HOUSTON -- Patients with hepatitis C virus infection may have a 20% to 30% increased risk of developing non-Hodgkin's lymphoma, researchers here reported.
HOUSTON, May 8 -- Patients with hepatitis C virus infection may have a 20% to 30% increased risk of developing non-Hodgkin's lymphoma, researchers here reported.
HCV, which causes lymphoproliferation, also produced a threefold higher risk of Waldenstrm macroglobulinemia, said Thomas P. Giordano, M.D., M.P.H., of the. DeBakey VA Medical Center, and colleagues at the National Cancer Institute.
The risk for cryoglobulinemia was also elevated for patients with HCV infection, showed results of a large retrospective VA cohort study reported in the May 9 issue of the Journal of the American Medical Association.
Cryoglobulinemia is characterized by ciruculation of certain plasma cell produced immunoglobulins and complement components which precipitate upon refrigeration of serum and plasma.
There was also an increased risk for MGUS (monoclonal gammopathy of undetermined significance), which has a predilection for the development of multiple myeloma or a related malignancy at the rate of 1% per year. However, the association with MGUS was not significant in adjusted regression models.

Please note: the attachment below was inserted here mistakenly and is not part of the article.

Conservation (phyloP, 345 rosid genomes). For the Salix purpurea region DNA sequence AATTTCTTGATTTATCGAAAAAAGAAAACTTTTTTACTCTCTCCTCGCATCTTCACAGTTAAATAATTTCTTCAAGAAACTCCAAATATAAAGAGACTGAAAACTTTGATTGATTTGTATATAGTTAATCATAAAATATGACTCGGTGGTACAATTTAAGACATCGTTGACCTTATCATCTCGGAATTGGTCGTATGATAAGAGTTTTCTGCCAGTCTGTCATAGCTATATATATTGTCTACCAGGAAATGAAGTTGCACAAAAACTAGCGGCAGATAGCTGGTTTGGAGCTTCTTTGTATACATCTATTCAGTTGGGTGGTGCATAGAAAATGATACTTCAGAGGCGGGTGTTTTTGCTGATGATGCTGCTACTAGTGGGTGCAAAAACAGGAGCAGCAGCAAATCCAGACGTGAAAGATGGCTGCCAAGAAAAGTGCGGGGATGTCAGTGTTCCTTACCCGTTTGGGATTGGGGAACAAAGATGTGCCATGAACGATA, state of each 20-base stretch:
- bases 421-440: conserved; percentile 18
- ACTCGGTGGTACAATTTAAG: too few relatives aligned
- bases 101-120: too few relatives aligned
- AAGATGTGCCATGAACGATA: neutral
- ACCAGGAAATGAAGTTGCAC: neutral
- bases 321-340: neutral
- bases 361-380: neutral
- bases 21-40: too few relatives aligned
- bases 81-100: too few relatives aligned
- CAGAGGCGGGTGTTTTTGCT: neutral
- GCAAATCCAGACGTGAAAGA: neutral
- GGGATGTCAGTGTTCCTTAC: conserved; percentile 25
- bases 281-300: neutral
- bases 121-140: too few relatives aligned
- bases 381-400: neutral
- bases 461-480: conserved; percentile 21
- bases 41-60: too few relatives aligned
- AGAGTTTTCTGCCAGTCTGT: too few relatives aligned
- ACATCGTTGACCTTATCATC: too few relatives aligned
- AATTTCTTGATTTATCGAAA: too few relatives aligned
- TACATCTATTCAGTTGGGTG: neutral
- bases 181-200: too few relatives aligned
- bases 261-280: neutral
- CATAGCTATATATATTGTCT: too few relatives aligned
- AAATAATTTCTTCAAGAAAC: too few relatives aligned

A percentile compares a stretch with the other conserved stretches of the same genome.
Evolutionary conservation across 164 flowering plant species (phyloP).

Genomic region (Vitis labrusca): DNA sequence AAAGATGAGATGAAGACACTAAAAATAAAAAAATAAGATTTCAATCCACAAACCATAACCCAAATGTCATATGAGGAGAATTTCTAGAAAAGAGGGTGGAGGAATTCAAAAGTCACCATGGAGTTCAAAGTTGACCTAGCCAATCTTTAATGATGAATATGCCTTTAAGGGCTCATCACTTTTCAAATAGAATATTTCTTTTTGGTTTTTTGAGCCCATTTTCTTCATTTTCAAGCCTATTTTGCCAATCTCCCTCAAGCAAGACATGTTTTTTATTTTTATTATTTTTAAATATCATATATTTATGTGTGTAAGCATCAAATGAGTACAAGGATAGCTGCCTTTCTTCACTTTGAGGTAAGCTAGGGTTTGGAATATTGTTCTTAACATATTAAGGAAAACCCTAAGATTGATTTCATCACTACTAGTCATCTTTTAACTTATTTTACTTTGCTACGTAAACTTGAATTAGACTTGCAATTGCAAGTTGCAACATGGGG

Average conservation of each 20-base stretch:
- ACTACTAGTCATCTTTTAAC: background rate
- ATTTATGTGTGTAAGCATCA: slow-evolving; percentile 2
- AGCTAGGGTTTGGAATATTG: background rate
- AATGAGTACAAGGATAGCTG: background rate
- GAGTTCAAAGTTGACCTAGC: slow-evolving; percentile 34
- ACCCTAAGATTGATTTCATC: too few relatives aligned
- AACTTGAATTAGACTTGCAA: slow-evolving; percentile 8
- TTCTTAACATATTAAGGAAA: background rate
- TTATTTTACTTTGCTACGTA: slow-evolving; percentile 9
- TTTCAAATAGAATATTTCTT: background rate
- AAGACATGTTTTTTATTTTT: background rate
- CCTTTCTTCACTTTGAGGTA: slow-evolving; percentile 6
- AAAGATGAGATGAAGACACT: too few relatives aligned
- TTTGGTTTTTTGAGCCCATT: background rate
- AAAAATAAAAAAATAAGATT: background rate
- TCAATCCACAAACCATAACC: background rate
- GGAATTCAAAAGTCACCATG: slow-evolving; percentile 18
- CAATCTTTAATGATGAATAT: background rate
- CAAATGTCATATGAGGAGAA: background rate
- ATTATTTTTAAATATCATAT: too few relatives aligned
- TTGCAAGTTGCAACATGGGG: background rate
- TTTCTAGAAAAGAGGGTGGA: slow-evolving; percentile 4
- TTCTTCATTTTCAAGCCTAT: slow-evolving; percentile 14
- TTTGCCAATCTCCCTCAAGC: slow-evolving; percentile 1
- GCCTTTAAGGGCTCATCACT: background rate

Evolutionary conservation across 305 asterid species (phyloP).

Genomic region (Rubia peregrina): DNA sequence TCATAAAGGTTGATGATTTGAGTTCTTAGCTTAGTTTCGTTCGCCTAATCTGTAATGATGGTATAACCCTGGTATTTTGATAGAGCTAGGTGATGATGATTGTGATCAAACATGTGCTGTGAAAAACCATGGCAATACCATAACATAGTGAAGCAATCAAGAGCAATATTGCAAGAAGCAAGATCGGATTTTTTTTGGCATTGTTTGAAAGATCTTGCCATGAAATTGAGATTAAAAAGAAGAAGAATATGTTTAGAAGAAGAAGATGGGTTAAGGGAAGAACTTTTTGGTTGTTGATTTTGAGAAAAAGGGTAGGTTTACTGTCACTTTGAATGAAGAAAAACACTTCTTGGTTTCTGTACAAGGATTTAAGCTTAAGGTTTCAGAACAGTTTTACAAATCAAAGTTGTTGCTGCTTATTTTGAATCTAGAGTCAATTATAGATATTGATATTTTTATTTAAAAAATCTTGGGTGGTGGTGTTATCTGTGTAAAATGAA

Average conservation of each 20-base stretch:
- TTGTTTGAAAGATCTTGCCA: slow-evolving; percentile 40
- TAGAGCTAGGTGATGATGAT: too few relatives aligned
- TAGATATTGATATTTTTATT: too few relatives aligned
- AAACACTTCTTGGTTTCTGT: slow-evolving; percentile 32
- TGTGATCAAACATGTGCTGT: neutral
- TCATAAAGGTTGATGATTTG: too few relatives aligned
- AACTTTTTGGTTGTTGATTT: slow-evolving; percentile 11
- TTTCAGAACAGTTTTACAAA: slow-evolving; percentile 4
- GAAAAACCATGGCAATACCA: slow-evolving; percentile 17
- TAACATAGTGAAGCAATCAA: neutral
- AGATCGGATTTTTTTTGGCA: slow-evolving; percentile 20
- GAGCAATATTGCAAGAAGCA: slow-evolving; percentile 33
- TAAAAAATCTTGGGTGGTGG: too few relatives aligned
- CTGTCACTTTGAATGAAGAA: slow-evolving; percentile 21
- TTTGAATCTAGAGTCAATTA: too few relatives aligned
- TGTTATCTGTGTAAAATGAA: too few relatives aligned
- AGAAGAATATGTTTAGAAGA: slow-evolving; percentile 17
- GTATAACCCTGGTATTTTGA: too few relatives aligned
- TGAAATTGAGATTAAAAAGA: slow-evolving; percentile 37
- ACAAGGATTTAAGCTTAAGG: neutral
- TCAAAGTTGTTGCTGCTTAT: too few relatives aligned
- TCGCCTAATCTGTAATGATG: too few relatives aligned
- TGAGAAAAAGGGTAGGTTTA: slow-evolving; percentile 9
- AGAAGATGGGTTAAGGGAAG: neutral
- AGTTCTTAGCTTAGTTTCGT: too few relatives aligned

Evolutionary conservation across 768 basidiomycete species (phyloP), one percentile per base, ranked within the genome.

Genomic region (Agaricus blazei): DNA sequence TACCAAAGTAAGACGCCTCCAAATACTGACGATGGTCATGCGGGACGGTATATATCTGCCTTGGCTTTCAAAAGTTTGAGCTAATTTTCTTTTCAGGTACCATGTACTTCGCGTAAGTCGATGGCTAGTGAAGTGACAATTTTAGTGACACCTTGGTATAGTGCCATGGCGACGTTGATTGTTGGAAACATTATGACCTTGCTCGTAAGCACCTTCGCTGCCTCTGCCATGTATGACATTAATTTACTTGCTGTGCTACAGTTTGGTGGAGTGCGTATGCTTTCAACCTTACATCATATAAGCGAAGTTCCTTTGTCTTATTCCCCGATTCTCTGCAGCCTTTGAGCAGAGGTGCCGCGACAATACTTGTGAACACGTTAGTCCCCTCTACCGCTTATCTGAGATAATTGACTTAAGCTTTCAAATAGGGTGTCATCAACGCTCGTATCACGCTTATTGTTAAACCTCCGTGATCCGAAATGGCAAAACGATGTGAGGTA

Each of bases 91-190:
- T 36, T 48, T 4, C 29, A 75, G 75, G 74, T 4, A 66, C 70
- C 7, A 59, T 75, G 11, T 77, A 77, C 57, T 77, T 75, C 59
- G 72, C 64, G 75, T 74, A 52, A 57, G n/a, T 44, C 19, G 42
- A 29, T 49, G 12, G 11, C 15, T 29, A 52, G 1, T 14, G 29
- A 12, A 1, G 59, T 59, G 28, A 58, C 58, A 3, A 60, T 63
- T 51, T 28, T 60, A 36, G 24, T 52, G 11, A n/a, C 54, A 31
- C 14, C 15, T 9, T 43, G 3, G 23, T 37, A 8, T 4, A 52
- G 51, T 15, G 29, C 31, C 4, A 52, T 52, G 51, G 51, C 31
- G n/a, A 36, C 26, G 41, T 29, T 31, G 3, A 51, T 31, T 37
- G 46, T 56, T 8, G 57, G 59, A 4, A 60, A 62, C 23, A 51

Lymphoproliferation induced by HCV may occur due to binding of the virion to receptors on the surface of B lymphocytes, which might lower their threshold for antigen response or induce DNA mutations, the researchers said.
The findings emerged from VA records from 1997 to 2004, which included 146,394 patients infected with HCV who had at least two visits with a diagnostic code for HCV infection, and from records of 572,293 uninfected patients.
For each HCV-infected patient, up to four uninfected patients were selected from all veterans, matched for age, sex, and baseline visit date and type (inpatient or outpatient). Those with HIV were excluded. Patients' mean age was 52, and 97% were men.
Of the HCV-infected patients, 1,359 developed non-Hodgkin's lymphoma, 165 developed Waldenstrm macroglobulinemia, and 551 developed the plasma-cell disorder cryoglobulinemia (adjusted hazard ratio [HR], 1.28; 95% confidence interval 1.12-1.45; HR, 2.76; CI, 2.01-3.79; and HR, 3.98; CI, 3.36-4.72; respectively).
The risk for the plasma-cell-disorder asymptomatic monoclonal gammopathy of undetermined significance (MGUS) was also increased, although the association was not significant in adjusted regression models.
There were no significantly increased risks for other hematological malignancies, the researchers reported.
Although the thyroiditis risk was slightly increased (HR, 1.06, CI, 1.01-1011), the risk for thyroid cancer (n=320) was not (HR, 0.72; CI, 0.52-0.99).
Adjusted P values for non-Hodgkin's lymphoma, Waldenstrm macroglobulinemia, cryoglobulinemia, and thyroiditis were all
Dr. Giordano and his colleagues said that although the clinical significance of these findings is unknown, it is possible that screening individuals infected with HCV could identify conditions suitable for early intervention, including chemoprevention trials for premalignant disease.